When does come in to a fawn distress call they come to fight and are very alert. I think it would be hard to get an arrow in one.
Make the most of all that comes and the least of all that goes!    Pat Brennan  Brevard, NC

Offline trad_bowhunter1965

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Re: Your Hunting Style
« Reply #22 on: August 19, 2018, 06:31:00 am »
I use tree stand and ground blinds where I can but 95% of my hunting is spot and stalk.
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Offline H Rhodes

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Re: Your Hunting Style
« Reply #23 on: September 01, 2018, 06:50:54 am »
I hunt old growth hardwoods and cypress swamps in south Alabama.  It is family property so I have ladder stands that are never taken down.  I also hunt on the ground about half the time.  There is lots of good advice in the above posts by some really accomplished hunters.  Hunting into the wind and leaving an area undisturbed for most of the year are high on my list of tactics.  My tree stand hunting is never over about twelve feet high.  My ground hunting is usually from a folding stool and wearing one of those leafy suits.  I like trail intersections and well used routes between feeding and bedding areas.  October - I set up around white oaks where they are popping acorns and where I find fresh droppings.  My success rates went up when I started setting up with my back to where the deer are coming from.  I want to hear them coming rather than see them.  Learning to stop moving your head around and sit still until the deer passes you by and gives you that quartering away shot, to me is the most important thing.  I don't fool with deodorizing spray, calls, unscented detergent, ozonics, or really any of the snake oil that is being marketed to hunters.  If the wind is wrong, you won't win.  I have venison in my freezer just about all the time, but I measure success differently than some folks.  If I end the season having had a few encounters with mature deer that were under twenty yards away and unaware of my presence, then it was a successful year.  I can't wait for October! 
Howard
Livingston, Alabama

Offline DC

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Re: Your Hunting Style
« Reply #24 on: September 01, 2018, 07:00:20 am »
When you set up so the deer are coming from behind how do you orient yourself to the wind? A cross wind?
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Offline H Rhodes

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Re: Your Hunting Style
« Reply #25 on: September 01, 2018, 07:18:25 am »
It takes some planning.  Setting up the ambush is the best part of the hunt.  You have to think about your scent and where it is being blown.  You have to think about your entire approach to the general area as well as your stand placement in terms of a deer's sense of smell.  It is his best defense.  I move up to a stand location with the wind in my face.  My usual set up is with deer moving in a cross wind out of a bedding area and into a stand of white oaks.  Waiting on deer to settle down and begin feeding on acorns while I am part of the woods, just a few yards away is one of the most exciting things I can think of.  I love being so close to them that I can hear them munching on acorns and the little quiet sounds they make between mama and babies. I can't think of anything I like better than hunting deer with a bow in my lap on an October morning.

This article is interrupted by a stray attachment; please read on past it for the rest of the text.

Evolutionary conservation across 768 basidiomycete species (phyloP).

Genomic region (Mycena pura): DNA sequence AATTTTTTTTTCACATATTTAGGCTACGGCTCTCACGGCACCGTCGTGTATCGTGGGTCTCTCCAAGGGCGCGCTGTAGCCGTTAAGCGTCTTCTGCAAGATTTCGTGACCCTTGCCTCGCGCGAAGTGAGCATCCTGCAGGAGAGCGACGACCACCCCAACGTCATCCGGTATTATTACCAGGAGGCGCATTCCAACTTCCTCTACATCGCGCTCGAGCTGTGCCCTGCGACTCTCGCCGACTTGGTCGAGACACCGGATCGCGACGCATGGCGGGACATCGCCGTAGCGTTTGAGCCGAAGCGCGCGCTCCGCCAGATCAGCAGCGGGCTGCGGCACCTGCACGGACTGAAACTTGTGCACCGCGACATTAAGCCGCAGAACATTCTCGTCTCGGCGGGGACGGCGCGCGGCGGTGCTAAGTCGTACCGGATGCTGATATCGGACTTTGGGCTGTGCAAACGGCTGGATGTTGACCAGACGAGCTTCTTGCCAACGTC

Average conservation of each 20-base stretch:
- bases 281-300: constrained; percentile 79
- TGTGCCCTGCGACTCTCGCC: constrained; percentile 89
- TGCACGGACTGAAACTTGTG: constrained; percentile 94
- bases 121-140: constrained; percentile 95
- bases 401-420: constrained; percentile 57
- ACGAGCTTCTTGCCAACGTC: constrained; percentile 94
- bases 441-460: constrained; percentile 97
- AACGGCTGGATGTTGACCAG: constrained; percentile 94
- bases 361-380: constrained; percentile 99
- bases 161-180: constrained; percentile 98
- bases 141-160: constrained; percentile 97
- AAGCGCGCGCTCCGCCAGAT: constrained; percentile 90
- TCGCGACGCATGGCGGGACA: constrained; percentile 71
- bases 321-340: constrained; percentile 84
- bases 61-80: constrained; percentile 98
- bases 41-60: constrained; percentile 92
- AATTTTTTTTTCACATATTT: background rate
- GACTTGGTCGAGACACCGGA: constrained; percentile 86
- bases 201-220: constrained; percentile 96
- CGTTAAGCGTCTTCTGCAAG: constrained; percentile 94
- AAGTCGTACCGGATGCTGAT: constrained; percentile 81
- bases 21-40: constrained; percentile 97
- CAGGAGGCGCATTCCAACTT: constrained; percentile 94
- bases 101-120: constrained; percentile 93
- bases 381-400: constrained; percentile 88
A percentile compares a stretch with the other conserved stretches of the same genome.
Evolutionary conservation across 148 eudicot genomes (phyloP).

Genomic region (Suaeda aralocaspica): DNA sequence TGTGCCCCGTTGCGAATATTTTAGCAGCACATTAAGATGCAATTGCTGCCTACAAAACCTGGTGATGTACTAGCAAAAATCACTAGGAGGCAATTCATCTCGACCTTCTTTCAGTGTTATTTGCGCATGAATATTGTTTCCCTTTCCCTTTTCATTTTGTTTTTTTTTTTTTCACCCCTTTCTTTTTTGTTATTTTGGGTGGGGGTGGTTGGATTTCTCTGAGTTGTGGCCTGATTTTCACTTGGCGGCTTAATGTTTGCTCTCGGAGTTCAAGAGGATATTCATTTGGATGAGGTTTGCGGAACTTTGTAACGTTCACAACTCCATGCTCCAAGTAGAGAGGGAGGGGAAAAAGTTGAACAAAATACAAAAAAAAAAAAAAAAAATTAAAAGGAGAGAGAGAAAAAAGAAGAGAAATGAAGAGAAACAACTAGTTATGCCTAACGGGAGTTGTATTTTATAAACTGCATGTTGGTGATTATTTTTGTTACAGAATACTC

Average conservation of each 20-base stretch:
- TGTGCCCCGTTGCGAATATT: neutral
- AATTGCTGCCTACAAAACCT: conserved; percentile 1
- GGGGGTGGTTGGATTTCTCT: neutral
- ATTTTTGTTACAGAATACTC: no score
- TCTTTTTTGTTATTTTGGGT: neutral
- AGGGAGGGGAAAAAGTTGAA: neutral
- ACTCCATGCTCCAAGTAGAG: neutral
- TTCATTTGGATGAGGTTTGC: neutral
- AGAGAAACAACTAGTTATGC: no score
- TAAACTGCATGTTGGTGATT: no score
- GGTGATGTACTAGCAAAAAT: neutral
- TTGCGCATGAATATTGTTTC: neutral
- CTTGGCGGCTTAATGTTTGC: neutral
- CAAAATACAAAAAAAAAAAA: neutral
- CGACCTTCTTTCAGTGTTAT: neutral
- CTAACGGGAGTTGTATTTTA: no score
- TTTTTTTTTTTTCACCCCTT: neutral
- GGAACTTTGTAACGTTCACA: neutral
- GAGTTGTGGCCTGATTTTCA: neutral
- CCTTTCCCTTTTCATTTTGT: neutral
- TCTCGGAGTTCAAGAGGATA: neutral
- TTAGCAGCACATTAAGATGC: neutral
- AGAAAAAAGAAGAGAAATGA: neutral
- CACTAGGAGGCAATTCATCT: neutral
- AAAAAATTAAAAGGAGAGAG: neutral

Howard
Livingston, Alabama

Offline DC

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Re: Your Hunting Style
« Reply #26 on: September 01, 2018, 08:00:32 am »
How much does your scent spread as it goes downwind of you? Is it a narrow "V" or fairly wide?
Vancouver Island
If you don't have any questions you must not be paying attention.

Offline H Rhodes

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Re: Your Hunting Style
« Reply #27 on: September 01, 2018, 08:27:02 am »
Not real sure.  I have heard of it referred to as a "scent cone" so I think it gets wider and less concentrated as it gets further downwind.  We have lots of wild hogs around here and their noses seem to be keener than the deer.  I have watched hogs coming single file, raising hell as usual,  towards my stand on a bit of a crosswind and when they cut my scent cone a hundred yards downwind of me, come to an abrupt halt, all quit squealing and grunting, pause a second and then haul ass in the direction they had come from.  Hogs are great fun to stalk, but their nose is second to none.  One whiff of you and they are history.   
Howard
Livingston, Alabama

Offline DC

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Re: Your Hunting Style
« Reply #28 on: September 01, 2018, 10:55:48 am »
Yeah, that's what I was wondering about. I wonder if it(the angle) depends on wind speed. Like maybe the angle is narrower if the wind is up. I can Google it now that i know what it'd called.
Vancouver Island
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Offline DC

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Re: Your Hunting Style
« Reply #29 on: September 01, 2018, 11:00:41 am »
Here's a good site. http:// ww.vsrda.org/how-scent-and-airflow-works  Insert missing "W". It's about tracking dogs but the theory is the same. It's not just a straight cone. There's back eddies and such to throw a wrench into the works.
Vancouver Island
If you don't have any questions you must not be paying attention.